As American colleges are increasing the numbers of men’s volleyball programs, albeit mostly at the D3, NAIA, and Junior College level, a major Canadian university announced on Monday that it would cutting the sport from its offerings, along with men’s and women’s wrestling. The University of Regina has reduced its U Sports varsity program count by 3. They previously had 8 men’s sports and 8 women’s, which will now be down to 6 and 7.
The men’s volleyball team finished 5-33 last season, including a 2-22 record and last-place finish in the Canada-West Conference. That marks the 3rd-straight season in which Regina was last in the Canada-West, and at least the 8th-straight in which they’ve won no-more-than 4 Canada West Games (as far back as we could find reliable records).
“The decision was extremely difficult,” said Harold Riemer, dean of the Faculty of Kinesiology and Health Studies at the University of Regina. “While our elite sports teams are a source of pride for the University, reducing the number of teams on campus enables us to concentrate efforts. We will look to meet the teaching and programming needs of a Faculty where enrollments have increased by 31 percent over the past five years and more effectively support competitive excellence within our remaining U SPORTS teams.”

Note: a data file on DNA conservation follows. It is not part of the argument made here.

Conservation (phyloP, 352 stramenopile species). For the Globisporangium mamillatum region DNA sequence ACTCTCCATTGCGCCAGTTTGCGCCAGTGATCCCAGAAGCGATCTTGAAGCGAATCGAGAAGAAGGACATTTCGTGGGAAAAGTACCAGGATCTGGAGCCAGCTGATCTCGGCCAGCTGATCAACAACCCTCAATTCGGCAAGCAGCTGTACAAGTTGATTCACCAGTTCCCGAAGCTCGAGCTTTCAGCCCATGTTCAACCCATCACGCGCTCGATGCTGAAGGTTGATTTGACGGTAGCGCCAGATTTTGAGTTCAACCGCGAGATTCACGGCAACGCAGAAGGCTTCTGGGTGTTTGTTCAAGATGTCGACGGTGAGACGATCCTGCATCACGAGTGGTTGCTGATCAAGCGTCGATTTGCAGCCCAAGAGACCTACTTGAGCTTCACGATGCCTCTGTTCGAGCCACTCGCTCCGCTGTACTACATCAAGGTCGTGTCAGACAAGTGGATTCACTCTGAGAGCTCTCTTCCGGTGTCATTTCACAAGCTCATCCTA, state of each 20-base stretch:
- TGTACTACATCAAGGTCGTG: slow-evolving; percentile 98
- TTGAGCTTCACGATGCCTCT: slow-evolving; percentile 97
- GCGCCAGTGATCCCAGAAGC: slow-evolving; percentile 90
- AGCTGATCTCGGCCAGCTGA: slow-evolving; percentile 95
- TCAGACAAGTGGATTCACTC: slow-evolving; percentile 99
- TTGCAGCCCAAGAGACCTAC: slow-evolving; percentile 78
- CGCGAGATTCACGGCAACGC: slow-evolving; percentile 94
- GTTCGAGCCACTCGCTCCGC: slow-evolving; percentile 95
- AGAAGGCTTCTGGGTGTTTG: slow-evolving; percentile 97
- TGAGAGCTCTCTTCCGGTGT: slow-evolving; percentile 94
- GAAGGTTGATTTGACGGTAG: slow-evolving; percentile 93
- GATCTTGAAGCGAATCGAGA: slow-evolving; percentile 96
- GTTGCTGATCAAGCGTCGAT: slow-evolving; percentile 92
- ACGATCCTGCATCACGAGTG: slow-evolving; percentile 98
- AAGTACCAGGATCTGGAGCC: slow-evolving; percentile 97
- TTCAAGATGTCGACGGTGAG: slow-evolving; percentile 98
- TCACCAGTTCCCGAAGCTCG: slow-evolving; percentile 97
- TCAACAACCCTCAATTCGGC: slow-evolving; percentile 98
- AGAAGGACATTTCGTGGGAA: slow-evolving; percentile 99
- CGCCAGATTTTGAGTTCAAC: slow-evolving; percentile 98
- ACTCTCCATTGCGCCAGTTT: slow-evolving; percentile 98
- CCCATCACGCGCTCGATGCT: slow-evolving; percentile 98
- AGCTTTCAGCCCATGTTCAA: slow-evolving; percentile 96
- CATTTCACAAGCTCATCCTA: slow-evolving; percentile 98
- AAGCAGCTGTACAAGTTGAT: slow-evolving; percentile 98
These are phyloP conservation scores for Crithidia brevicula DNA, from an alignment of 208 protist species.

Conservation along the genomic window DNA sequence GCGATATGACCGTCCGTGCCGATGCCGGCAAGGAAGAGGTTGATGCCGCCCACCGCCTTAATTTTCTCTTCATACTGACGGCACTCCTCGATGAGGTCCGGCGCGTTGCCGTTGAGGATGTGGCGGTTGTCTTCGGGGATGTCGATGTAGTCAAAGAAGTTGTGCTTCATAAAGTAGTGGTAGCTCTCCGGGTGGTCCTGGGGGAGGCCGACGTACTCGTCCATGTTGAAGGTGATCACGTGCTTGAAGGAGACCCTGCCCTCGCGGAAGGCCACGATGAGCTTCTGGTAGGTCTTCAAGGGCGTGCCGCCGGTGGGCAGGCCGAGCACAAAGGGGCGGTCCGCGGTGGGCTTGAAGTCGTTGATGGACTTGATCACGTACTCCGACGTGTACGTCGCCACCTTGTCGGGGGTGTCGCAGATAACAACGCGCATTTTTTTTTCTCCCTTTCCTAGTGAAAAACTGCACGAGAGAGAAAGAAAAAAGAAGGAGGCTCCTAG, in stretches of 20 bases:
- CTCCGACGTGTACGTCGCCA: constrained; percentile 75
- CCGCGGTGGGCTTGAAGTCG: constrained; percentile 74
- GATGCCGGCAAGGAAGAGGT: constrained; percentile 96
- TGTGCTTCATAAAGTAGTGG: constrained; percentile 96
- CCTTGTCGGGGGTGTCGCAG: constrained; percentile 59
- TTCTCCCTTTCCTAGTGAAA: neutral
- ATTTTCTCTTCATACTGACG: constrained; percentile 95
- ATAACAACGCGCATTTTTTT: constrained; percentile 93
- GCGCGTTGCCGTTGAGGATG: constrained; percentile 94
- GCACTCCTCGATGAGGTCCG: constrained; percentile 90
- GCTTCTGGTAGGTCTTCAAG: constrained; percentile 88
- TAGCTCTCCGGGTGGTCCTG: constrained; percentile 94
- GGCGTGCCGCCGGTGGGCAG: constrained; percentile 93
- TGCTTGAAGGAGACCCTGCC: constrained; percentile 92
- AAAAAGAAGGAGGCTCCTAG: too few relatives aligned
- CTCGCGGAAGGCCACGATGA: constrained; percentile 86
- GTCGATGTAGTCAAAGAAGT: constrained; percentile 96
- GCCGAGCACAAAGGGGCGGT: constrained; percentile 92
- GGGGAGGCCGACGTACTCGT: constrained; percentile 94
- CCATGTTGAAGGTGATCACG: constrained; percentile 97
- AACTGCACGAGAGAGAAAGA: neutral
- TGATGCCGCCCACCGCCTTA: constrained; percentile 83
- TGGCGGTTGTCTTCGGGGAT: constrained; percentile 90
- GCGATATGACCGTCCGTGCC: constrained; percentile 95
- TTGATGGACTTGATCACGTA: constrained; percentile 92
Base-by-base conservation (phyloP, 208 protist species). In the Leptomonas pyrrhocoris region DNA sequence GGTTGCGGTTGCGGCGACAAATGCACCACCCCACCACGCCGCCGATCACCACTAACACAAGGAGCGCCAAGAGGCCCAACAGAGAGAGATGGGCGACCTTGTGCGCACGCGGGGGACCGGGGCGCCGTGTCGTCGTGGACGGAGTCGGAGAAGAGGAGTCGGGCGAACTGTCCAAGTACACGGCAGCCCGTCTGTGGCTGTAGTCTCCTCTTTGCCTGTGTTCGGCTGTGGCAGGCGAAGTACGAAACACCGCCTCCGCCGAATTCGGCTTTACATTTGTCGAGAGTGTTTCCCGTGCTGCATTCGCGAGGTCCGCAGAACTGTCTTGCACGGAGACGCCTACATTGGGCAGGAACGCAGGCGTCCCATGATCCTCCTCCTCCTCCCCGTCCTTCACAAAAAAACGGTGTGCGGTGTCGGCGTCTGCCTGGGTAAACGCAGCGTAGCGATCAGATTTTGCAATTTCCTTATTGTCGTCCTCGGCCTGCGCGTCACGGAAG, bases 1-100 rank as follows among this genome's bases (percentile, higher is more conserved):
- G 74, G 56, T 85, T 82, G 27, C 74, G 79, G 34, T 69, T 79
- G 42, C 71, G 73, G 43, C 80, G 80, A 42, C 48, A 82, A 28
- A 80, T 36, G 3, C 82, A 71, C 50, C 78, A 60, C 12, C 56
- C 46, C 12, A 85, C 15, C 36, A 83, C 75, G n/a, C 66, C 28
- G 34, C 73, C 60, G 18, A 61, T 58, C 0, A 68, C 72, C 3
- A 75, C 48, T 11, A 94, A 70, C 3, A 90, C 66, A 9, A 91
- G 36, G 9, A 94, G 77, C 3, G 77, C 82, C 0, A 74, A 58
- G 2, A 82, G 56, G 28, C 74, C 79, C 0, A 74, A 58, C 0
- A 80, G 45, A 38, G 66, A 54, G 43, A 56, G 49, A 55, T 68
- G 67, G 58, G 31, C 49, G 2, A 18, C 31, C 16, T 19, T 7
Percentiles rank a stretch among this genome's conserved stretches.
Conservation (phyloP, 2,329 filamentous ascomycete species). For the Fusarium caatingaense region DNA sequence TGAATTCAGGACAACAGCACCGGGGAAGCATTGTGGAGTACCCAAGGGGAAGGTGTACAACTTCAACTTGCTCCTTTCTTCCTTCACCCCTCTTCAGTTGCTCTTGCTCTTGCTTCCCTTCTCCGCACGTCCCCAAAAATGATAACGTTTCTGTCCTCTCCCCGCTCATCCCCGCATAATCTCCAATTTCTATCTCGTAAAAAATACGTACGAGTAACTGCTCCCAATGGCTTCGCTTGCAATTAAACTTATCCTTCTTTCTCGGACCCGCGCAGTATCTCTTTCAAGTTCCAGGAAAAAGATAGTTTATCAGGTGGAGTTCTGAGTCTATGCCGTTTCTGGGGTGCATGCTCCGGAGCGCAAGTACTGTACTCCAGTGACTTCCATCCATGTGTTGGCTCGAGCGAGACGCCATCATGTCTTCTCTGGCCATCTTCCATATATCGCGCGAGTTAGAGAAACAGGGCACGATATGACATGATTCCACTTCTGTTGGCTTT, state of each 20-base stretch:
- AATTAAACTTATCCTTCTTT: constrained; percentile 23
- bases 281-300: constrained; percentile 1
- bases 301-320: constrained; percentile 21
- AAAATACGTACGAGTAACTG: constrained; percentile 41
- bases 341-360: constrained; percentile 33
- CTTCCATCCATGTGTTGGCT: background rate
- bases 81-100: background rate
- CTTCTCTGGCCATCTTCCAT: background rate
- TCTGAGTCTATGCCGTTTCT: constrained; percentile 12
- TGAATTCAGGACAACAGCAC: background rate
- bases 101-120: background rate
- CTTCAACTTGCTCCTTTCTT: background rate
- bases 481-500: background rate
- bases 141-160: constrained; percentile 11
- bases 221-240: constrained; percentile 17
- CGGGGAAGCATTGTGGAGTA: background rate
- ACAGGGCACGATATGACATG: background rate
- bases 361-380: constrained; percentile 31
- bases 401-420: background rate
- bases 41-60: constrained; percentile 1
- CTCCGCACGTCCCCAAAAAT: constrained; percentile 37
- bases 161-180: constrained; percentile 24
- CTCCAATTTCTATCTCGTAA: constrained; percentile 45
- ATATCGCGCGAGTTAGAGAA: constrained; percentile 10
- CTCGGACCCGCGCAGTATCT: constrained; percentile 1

Riemer estimates that the cuts will save between $350,000 and $500,000 CAD, and that around 45 student-athletes will be impacted.
Riemer says that the money being saved will be redistributed to the Faculty, “enabling (Regina) to focus on the teaching and programming needs of a rapidly growing student population.”
The recommendation to cut teams was made by the university’s Athletics Programming and Operations Report that was done in January 2017. The report said that “supporting 16 programs is unsustainable,” saying that 13 would be more in line with “similar sized institutions.”
The University of Regina lists 12,267 students as their enrollment in 2010, which has grown to 15,276 as of the fall of 2017. That includes 3 federated colleges: Campion College, First Nations University of Canada, and Luther College.
The school says it will honor scholarships and “other accommodations made” so long as the students remain in good academic standing” at the school.